Life for Art’s Sake

Behind the canvas V Sanjay Kumar
Behind the canvas: V Sanjay Kumar, Photo: Nathan G

CAN A single impulse buy change your life? What if it is a work of art that costs about as much as a Mercedes car (the starting price of which is Rs 23 lakh) and is titled Fat, Forty and F***ed? In Artist, Undone, this painting by Nataraj Sharma — yes, Fat, Forty and F***ed exists — appears to be at the root of all the trouble in adman Harsh Sinha’s life. He buys Sharma’s painting and the next thing he knows, he doesn’t have a job, his marriage has collapsed and all he has is a canvas that has on it a man that reminds Harsh of himself.

Harsh decides he needs to sell the one piece of contemporary art he owns and Roongta is his Sancho Panza in this mission. If you’re familiar with the world of Indian contemporary art, then much of what Sanjay Kumar writes about will feel familiar. Critic Ranjit Hoskote makes an appearance, as do a number of artworks by the likes of Anita Dube, Jitish Kallat and Gregory Crewdson. (The images, however, are miserably printed and don’t do the art or the novel any favours.) The fictional eccentric artist Newton Kumaraswamy is a flamboyant mix of snippets borrowed from a range of people as diverse as historian Ananda Coomaraswamy and the Progressive painter Francis Newton Souza.

Artist, Undone
Artist, Undone V Sanjay Kumar Hachette India 240 pp; Rs 495

Harsh doesn’t end up selling his painting but before he makes peace with his buy, he discovers all roads lead to Newton Kumaraswamy. Newton, with his graphically sexual odes to Souza’s paintings, is all set to be the hottest name in Indian art. He is also Harsh’s ex-wife Gayathri’s new lover. As the pieces shift in the kaleidoscopic lives of Sanjay Kumar’s characters, middle-class India reveals itself to be dynamic and energetic, rather than staid and conventional. Art isn’t disconnected from this section of society but rather, in its myriad avatars, it is viscerally tied to real life. It shows up as the kolam Gayathri paints every day. It embodies the kind of crazy risk that the shadowy blogger and financial wizard Manoj Tyagi loves. It is the stuff of dreams that makes Newton commit professional suicide. Art, in Kumar’s novel, is life distilled. Most importantly, despite its philosophical depth and the erudition of critics like Hoskote and his fictional colleague Ekbote, it’s fun.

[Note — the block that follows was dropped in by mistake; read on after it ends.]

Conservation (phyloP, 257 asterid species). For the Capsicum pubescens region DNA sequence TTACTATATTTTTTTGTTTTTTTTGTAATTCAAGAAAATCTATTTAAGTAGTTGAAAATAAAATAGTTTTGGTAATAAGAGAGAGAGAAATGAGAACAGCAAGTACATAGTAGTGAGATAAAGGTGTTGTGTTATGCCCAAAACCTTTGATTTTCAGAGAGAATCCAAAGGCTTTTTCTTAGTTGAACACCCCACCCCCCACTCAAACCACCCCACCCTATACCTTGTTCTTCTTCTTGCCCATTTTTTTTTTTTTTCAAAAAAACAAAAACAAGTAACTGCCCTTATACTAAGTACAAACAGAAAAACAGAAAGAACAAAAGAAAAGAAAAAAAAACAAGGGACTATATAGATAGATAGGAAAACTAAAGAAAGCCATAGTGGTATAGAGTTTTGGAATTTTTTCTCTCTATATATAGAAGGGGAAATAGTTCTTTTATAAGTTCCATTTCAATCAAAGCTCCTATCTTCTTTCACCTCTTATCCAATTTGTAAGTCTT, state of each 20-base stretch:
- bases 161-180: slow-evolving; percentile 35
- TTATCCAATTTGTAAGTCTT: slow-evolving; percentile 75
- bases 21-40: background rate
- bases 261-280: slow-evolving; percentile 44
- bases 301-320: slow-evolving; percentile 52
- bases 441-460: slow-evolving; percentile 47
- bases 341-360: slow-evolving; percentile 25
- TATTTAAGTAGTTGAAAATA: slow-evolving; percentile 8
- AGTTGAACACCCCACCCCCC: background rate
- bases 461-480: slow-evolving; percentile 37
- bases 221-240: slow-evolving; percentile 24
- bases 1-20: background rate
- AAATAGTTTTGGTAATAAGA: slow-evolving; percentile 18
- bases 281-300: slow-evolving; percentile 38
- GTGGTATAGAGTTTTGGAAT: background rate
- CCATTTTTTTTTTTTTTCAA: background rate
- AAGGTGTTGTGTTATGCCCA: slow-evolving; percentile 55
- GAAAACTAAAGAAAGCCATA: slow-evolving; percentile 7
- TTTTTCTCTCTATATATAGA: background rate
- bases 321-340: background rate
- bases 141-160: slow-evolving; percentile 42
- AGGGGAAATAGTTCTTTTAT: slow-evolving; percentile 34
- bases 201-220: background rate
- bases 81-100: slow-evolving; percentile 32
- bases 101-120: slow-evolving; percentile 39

Like contemporary art, the novel demands a little patience from its audience, but it is a delight

Sanjay Kumar’s debut novel demands, like Indian contemporary art, a little patience from its audience but it is a delight. It is peopled by men and women who work, struggle, fail, flounder and ultimately land on their feet even if it feels to them like they’re doing headstands. From Roongta to the mysterious government servant who interrogates Manoj Tyagi, every character in ArtistUndone is cuckoo but credible. The world of contemporary Indian art has been begging to be brought into the world of fiction. Kumar does this ably, with clever storytelling, a fluent style and oodles of wit. He pokes fun at everything and everyone, but his fondness and respect for this little niche and its conceits is evident. The novel isn’t without flaws. The voices of the different characters aren’t always distinct and the story meanders at times, like the sub-plot concerning American graduate students that feels like an unnecessary detour. But what stays with you is the surprising charisma of Indian art and how important it is to the apparently unremarkable people who love it.


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